Because the stadium is not closed in the roar of the crowd during penalty kicks during a soccar game to be heard for miles away.

Because the stadium is not closed in the roar of the crowd during penalty kicks during a soccer game to be heard for miles away.

The Botswana Police Service is just over 120 years old, making it one of the oldest institutions in the country.  The police serve under the Office of the President, His Excellency Khama Ian Khama, so of course the President came out to inspect his keepers of the peace.  This was a highly anticipated event, as the man on the loudspeaker kept reminding us of the President’s immanent arrival every 30 seconds for the hour before the President actually arrived. 

The President is the one not soluting and looks more pink than everyone else.

The President is the one not soluting and looks more pink than everyone else.

I was impressed with the Police Band and the officers on review.  They put on a stellar parade show with precision marching…reminded me of being in marching band at Grapevine High School.

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Car Culture

Botswana has recieved press and academic attention from is success of moving from a low income country to a medium income country, espeically considering its geographical position in Southern central Africa.  While the offical poverty rate is still between 30-40% there are thousands of people each year coming into wealth (the new money) or people relocating here from elsewhere (the old money).  Due to the immigration/emmigration to the capital of Gaborone it is difficult to find anyone who was born and raised here.  The population of the city grows from 250,000 to 280,000 during the day according to K.C. Jain, the city engineer.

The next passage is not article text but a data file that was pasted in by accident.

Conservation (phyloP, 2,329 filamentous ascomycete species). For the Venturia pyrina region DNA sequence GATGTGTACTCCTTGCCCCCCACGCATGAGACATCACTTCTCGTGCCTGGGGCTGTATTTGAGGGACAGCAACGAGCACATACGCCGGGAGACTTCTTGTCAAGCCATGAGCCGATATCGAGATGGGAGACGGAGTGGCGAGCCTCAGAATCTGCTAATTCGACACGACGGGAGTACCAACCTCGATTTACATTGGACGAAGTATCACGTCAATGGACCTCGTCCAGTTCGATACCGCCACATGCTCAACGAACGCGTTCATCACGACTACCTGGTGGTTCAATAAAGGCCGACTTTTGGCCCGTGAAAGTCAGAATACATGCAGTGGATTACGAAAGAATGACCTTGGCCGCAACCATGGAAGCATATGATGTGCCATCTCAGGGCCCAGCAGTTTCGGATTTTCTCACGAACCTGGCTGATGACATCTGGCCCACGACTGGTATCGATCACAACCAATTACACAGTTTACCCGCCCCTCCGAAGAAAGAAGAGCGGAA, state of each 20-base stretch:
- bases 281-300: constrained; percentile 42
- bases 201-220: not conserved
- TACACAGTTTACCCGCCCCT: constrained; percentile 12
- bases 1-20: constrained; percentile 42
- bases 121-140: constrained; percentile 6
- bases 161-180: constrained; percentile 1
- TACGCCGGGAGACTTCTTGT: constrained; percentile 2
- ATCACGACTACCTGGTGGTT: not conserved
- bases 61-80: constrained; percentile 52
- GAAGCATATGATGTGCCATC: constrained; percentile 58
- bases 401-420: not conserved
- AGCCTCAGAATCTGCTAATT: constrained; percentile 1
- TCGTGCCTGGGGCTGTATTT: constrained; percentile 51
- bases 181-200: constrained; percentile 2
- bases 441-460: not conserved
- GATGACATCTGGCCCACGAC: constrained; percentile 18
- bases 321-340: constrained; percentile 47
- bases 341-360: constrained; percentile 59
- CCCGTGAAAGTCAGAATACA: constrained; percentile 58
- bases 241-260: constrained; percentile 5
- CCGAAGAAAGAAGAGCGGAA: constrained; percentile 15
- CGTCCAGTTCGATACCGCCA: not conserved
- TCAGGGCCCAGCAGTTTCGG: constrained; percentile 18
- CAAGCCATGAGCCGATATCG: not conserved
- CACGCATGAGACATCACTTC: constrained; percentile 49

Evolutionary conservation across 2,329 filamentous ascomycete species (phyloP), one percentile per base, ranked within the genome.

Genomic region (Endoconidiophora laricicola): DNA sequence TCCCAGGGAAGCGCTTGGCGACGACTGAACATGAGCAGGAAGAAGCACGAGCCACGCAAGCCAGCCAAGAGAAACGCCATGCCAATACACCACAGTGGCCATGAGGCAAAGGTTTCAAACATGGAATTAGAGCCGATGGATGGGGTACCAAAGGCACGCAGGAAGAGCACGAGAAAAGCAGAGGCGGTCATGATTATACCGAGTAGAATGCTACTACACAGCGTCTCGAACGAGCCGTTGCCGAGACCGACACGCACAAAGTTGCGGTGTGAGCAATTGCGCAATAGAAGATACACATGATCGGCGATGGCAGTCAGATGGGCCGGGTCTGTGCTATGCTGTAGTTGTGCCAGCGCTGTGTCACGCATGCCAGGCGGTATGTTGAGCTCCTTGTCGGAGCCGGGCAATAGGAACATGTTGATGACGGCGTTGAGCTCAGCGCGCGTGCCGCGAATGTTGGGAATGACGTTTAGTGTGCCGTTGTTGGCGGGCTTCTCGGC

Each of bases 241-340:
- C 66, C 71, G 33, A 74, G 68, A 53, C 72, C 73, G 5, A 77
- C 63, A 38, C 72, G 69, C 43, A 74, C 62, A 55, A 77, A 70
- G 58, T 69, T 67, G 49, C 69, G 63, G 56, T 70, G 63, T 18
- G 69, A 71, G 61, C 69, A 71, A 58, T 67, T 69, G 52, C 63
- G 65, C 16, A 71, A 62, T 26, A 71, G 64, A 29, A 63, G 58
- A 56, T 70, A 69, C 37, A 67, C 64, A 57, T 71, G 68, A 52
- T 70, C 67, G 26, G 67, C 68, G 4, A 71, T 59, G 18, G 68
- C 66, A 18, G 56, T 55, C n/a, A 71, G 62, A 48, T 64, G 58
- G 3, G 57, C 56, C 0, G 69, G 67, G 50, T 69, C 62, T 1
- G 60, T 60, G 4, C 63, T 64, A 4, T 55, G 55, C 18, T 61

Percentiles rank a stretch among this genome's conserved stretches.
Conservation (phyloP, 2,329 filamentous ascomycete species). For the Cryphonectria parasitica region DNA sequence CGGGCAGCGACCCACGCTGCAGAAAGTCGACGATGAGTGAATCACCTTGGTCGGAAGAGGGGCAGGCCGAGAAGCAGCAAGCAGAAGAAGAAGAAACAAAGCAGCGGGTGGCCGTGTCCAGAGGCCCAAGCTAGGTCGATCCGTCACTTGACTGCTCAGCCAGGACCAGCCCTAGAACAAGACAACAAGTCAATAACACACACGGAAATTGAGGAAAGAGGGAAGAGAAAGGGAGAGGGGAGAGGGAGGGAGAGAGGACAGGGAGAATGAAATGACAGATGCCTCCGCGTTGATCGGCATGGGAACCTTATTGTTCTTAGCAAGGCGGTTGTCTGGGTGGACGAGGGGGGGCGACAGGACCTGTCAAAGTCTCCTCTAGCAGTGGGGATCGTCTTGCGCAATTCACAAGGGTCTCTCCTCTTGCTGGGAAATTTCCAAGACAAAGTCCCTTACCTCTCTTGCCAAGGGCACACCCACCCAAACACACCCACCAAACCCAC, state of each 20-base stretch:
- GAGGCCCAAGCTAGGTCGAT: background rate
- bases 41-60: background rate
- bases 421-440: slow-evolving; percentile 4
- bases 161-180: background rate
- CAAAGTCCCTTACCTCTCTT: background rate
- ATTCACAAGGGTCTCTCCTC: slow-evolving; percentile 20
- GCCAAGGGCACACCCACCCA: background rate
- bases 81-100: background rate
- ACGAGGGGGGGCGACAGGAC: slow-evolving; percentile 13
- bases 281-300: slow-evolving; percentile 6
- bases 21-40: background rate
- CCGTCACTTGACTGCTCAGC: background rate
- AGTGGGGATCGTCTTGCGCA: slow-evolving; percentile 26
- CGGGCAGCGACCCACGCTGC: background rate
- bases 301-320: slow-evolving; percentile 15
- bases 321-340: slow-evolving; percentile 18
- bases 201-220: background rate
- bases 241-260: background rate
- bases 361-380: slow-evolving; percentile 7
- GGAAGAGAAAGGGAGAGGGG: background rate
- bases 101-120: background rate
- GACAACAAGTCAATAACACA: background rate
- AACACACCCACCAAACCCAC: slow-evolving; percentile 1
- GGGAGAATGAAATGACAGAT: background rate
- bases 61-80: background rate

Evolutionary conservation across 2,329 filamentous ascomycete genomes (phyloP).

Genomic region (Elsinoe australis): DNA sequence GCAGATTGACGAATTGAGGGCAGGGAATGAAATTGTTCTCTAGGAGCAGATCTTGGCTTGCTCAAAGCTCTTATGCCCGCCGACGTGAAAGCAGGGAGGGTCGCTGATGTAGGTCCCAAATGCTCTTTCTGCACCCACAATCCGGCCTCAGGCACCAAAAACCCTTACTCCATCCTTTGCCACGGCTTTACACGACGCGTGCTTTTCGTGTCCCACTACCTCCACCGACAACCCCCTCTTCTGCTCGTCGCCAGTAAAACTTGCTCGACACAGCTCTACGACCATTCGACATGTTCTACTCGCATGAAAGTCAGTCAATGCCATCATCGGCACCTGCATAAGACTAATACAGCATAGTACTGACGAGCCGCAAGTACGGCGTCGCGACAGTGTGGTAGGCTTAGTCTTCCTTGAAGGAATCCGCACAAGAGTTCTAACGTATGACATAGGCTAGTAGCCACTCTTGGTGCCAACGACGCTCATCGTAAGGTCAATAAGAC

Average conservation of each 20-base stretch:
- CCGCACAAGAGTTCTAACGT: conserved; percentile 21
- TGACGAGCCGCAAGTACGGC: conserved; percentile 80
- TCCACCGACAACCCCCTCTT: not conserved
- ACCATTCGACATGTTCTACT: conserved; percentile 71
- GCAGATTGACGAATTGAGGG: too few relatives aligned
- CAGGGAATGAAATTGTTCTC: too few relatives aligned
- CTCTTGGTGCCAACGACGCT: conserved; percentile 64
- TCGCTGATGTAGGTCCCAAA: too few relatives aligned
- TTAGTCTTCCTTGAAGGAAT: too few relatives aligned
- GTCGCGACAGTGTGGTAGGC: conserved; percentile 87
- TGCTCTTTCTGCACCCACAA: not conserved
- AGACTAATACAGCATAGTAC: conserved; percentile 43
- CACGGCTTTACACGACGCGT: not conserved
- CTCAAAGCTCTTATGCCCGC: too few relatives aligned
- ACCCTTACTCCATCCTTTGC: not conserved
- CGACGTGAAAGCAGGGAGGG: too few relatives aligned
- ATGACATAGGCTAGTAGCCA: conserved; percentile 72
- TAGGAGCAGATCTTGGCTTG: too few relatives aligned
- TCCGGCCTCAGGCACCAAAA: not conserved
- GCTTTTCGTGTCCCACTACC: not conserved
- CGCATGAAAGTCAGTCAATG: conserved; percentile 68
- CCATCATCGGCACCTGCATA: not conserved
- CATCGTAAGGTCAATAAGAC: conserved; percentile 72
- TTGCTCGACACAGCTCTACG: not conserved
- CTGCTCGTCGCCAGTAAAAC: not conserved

So with all this new and old money coming in to the capital every day cars have become quite the what-to-do.  People are doing their best to keep up with the Joneses and their new car purchases.  The popular cars with the professional crowd are Mercedes, BMW, and Audi.  For college kids or my peers VW is more affordable, but most still want to get into an upper end German machine.  So infrastructure has had a difficult time keeping up with the increasing road use, and morning commutes are gettling measurably longer every few months. 

In addition to a straining, but not yet broken, infrastructure is the need to educate drivers.  Enter the impromptu outdoor driving school:

The cones mark the path for the students to drive.  The "office" is those chairs under the tree in the shade.

The cones mark the path for the students to drive. The office is the chairs under the tree in the shade.

These can be found within walking distance of most locations in Gaborone.  They are set up next to a soccar field, an empty lot, or just in the bush.  The cars are provided by the teachers, who wait around for clients to seek them out in their office.  Here is another example:This is across the street from the University of Botswana, and a 10 minute walk from the other driving school pictured above.

 

Those billboards are advertising Coke and Mascom, a cell phone provider here.  I saw a Clear Channel billboard the other day.

Those billboards are advertising Coke and Mascom, a cell phone provider here. I saw a Clear Channel billboard the other day.